I also write scholarly articles from time to time, some of which are listed here.
Students’ Writing Can Be Better: Encouragement and Time to Pursue Self Leads to Engagement and Better Writing, Resulting in Possible Increased Writing Levels Nationally
Journal of Literacy Innovation, vol. 1, no. 1, 2016, pp. 50-59
"JLI’s inaugural issue concludes with Christina Kennison’s excellent article, “Students’ Writing Can Be Better: Encouragement and Time to Pursue Self Leads to Engagement and Better Writing, Resulting in Possible Increased Writing Levels Nationally.”
This piece skillfully combines “big-picture” data insights about American students’ writing development (as well as the longterm implications of their writing struggles) with specific activities teachers can use to help students enhance their writing skills in authentic ways."
— Sean Ruday, Ph.D.
Editor of the Journal of Literacy Innovation
Assistant Professor of English Education at Longwood University
Analysis of Beatrix Potter's The Tale of Mrs. Tittlemouse
The full length story of: The Tale of Mrs. Tittlemouse is available here.
The Insightfulness of Beatrix Potter Makes Her a Great Author & Illustrator:
A Look at The Tale of Mrs. Tittlemouse
The full length analysis of Christina Francine is available here.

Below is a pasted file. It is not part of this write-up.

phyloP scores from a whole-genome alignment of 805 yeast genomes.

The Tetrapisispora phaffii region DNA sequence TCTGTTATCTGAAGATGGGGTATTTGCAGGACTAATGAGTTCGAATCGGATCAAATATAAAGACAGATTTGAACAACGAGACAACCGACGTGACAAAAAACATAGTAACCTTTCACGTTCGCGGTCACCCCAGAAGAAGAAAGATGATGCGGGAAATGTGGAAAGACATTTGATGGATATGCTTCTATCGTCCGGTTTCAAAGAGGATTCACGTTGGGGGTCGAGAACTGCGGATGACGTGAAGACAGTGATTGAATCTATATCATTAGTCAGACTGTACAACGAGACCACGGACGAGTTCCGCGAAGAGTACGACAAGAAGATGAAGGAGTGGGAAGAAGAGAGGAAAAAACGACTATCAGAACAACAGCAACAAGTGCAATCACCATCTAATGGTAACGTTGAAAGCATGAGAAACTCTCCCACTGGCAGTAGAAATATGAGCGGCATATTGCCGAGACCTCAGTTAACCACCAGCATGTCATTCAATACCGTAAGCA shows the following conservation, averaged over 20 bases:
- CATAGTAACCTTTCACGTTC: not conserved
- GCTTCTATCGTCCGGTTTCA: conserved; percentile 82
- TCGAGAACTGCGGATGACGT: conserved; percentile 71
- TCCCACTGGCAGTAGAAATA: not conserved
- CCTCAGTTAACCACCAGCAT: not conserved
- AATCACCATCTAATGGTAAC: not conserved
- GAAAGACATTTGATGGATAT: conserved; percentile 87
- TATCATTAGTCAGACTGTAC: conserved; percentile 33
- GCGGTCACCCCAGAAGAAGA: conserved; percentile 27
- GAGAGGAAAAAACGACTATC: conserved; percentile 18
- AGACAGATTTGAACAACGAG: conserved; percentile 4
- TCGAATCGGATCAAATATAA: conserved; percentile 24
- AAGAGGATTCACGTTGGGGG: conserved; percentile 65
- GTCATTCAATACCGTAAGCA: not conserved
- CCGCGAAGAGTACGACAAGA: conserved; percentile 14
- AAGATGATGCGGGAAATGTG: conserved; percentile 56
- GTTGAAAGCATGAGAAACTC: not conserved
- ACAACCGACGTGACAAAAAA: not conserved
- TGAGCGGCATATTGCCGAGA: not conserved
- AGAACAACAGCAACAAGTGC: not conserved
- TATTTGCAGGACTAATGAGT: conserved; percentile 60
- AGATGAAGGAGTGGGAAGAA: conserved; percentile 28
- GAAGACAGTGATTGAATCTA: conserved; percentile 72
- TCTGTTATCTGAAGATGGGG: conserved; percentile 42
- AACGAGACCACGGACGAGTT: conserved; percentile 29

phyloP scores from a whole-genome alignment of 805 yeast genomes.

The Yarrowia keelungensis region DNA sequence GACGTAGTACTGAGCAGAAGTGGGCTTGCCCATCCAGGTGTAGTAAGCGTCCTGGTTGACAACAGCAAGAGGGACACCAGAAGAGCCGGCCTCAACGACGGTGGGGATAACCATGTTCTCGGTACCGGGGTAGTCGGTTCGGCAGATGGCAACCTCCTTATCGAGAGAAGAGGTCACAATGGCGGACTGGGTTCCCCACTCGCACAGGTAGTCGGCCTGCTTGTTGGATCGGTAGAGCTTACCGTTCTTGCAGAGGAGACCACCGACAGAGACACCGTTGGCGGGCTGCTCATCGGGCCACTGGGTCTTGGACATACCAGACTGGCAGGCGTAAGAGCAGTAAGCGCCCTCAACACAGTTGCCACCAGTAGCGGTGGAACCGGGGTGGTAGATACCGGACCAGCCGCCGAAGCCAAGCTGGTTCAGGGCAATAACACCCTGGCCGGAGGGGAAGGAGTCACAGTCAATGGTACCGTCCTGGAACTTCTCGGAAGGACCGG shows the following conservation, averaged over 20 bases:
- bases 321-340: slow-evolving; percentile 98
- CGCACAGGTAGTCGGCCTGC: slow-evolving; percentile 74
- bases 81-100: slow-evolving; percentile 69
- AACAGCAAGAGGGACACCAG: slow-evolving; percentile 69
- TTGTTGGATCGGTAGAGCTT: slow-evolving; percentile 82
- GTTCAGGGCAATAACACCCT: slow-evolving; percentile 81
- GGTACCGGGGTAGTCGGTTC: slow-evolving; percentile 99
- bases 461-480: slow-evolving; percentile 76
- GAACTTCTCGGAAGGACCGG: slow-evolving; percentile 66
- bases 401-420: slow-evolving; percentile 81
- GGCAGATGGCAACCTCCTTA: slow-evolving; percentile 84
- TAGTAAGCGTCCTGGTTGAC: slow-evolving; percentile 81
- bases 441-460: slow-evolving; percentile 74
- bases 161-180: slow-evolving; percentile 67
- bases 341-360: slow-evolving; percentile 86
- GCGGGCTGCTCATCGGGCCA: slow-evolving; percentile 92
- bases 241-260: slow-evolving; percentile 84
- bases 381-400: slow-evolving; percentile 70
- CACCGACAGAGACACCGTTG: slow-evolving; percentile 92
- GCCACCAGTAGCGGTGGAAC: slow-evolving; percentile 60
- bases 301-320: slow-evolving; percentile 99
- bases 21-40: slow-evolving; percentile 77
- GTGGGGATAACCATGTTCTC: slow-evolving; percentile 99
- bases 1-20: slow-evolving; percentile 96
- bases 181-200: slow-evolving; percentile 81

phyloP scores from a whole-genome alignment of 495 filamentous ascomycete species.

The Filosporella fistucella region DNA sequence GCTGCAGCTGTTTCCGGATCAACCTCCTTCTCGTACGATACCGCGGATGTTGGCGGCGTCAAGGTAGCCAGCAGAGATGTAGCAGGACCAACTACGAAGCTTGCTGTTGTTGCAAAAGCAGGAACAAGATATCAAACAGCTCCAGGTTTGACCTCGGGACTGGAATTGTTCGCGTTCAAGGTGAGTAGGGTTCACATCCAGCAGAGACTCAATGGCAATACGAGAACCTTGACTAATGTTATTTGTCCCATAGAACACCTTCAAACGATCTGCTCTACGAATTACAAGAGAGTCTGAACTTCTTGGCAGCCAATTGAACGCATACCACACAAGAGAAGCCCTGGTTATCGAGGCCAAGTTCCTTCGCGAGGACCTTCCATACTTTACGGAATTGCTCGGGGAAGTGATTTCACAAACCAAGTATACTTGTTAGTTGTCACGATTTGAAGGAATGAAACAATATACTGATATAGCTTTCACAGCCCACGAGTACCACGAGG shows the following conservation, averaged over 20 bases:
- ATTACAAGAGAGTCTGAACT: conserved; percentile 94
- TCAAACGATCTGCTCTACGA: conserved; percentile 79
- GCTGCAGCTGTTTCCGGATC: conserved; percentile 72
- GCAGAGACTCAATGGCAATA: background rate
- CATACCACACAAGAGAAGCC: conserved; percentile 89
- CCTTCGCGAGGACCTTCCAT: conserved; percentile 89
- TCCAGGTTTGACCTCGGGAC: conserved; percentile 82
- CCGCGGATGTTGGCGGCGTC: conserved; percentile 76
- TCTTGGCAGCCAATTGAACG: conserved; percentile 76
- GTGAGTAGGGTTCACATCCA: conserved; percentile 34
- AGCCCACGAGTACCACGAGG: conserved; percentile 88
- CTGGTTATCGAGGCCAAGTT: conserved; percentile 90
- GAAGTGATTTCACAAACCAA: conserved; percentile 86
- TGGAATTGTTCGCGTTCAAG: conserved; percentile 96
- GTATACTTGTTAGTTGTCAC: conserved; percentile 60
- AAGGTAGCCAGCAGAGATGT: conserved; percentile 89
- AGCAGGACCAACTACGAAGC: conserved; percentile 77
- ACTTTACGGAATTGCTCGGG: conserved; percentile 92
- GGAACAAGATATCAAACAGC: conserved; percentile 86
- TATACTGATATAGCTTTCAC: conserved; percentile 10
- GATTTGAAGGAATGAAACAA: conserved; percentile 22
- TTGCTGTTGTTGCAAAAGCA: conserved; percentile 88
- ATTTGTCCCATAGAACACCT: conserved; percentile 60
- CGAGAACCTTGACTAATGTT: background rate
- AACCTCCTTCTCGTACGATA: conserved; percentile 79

It takes an insightful author and illustrator to make a great picture book, and sometimes they are the same person. If they are, they’re exceptional. Beatrix Potter is one such artist. Most people know her for The Tale of Peter Rabbit, but she’s constructed other books for children just as great. She’s written twenty other books that demonstrate her skill. She launched her career in 1902 whit her first children’s book, The Tale of Peter Rabbit. Her work continues to hold value on library, bookstore, and children’s bookshelves all over the world. The Tale of Mrs. Tittlemouse is one example. The story is quaint, and reveals her insightfulness in creating work young children will enjoy, although experts on the subject of picture books, Schwarcz and Schwarcz, say “a good picture book [should] embody one or more of the following aspects: entertainment value, meaningful human interest, societal significance, and aesthetic appeal” (11-13), and The Tale of Mrs. Tittlemouse embody all four.
Note: Linked to Amazon for your conveience. No sales benefit for this site.
Note: These books are linked to Amazon for your convenience. They were 2 big sources. There is no benefit for this site.